The Flatlander's View

Are the Winter Olympics different … or am I the one who changed?

By Steve Moseley
Posted 2/17/22

I hope you are able to go deep on the Winter Olympics in China, enjoying every dazzling moment. Me? Not so much.

The Summer Games have never been a big deal with us, but time was our household …

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The Flatlander's View

Are the Winter Olympics different … or am I the one who changed?

Posted

I hope you are able to go deep on the Winter Olympics in China, enjoying every dazzling moment. Me? Not so much.

The Summer Games have never been a big deal with us, but time was our household embraced the winter version with full gusto.

I still smile when I think of Eddie the Eagle. Do you recall the wonderfully bespectacled British ski jumper who captivated the world during the 1988 Games? Full of enthusiasm, but looking a little confused and acting a bit odd, Eddie was the first ski jumper in British Olympic history. He was not a star of the sport. Still, we watched our lovable Eagle finish last in both ski jumping events and loved every minute of it.

There was the “shock the world” hockey victory by Jim Craig, Mike Eruzione and their youthful squad over the unsmiling, robotic, Russian pros in the semifinals.  Nearly as impressive as the incredible upset, to me, is how they kept their skates firmly on the ice, their heads screwed to their shoulders and won the next game with gold on the line.

The stylish Nancy Kerrigan, Katarina Witt and their like were balanced in the figure skating world against the utterly clueless, no class Tonya Harding. This was the stuff of the Olympics when I was a fan.

Our three kids are all deep in their 40s now, but way back when as children, we were a Winter Olympics family. I recall many cold nights huddled in front of the TV soaking up all the bobsleds, downhill skiing, biathlon and a slew of other events. 

Park County fortunates like you live very near the alpine and Nordic and snowshoe world. Count yourselves lucky in comparison to pitiable Flatlanders. These sports are as fascinating as they are foreign to those of us who spend our days (and nights, sadly) adrift on an ocean of corn stubble in New-Brass-Key.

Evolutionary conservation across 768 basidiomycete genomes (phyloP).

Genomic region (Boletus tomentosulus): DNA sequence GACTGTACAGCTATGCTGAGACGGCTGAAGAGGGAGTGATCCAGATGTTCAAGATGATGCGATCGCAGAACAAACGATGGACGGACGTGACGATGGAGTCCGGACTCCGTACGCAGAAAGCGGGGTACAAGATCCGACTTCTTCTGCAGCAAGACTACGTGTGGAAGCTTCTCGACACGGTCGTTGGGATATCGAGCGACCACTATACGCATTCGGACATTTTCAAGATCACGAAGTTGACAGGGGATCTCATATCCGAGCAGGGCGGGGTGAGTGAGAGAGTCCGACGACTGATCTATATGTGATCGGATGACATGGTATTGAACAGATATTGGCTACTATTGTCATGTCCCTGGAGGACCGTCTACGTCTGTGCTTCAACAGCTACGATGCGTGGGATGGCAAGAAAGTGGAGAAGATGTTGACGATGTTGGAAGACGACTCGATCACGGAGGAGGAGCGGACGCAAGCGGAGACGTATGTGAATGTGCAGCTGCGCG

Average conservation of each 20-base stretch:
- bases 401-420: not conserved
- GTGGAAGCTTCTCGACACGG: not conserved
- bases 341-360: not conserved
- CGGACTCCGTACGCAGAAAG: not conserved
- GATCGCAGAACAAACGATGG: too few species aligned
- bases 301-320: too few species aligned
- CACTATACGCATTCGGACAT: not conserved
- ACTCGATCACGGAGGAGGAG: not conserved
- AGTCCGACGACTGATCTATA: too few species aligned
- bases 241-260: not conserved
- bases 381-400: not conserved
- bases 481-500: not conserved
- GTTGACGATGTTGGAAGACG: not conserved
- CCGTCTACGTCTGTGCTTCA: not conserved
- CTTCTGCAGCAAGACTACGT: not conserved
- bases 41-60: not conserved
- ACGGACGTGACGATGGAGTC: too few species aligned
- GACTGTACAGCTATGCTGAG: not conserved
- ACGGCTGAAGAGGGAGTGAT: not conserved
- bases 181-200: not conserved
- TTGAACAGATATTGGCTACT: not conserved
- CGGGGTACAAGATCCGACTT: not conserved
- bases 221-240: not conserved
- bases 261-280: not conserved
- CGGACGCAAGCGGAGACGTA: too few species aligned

During my time doing sports for the Powell Tribune, I had the opportunity to photograph high school downhill skiing on Red Lodge Mountain. This was thanks entirely to Lindsay Linton, Powell’s favorite daughter on the slopes. Had we not had a Panther competing, I would not have been able to go myself. I suspect precious few among those who know the Lindsay of today fully comprehend how lightning fast and fearless she was back in the day.

Ski-joring in Cody. Ice climbing (from a long way back) up South Fork. Skinny skiing and racing on snowshoes at Pahaska Tepee (looking at you now, Ray Gimmeson). Powerful sleds high-marking on snowy slopes on the Bighorns. Hockey in the amazing facility at Cody. These activities and northwest Wyoming in general were delightful and mysterious to a “man of the corn” born and bred.

Then circumstances intervened and we had to return to Buffalo Commons. Here, winter used to mean frequent sessions with the snow blower, but it’s been snow-free for so many years I actually miss bundling up and making the fluffy stuff fly. There is ice fishing, but nothing here has a chance to match the success my buddy Mark Davis’ story described in words and pictures from the annual Meeteetse Ice Fishing Tournament. What a hog that fish was. Oh my.

In this state, by contrast, ice fishermen mostly catch panfish, often so small they would grumble and toss ‘em back any other time of year.

We have established the environment in Nebraska bears no resemblance to Winter Olympics venues. Factor in how old age has curbed enthusiasm for everything except grandkids and perhaps we arrive at the answer for why the games have lost their sparkle.

It was me all along.

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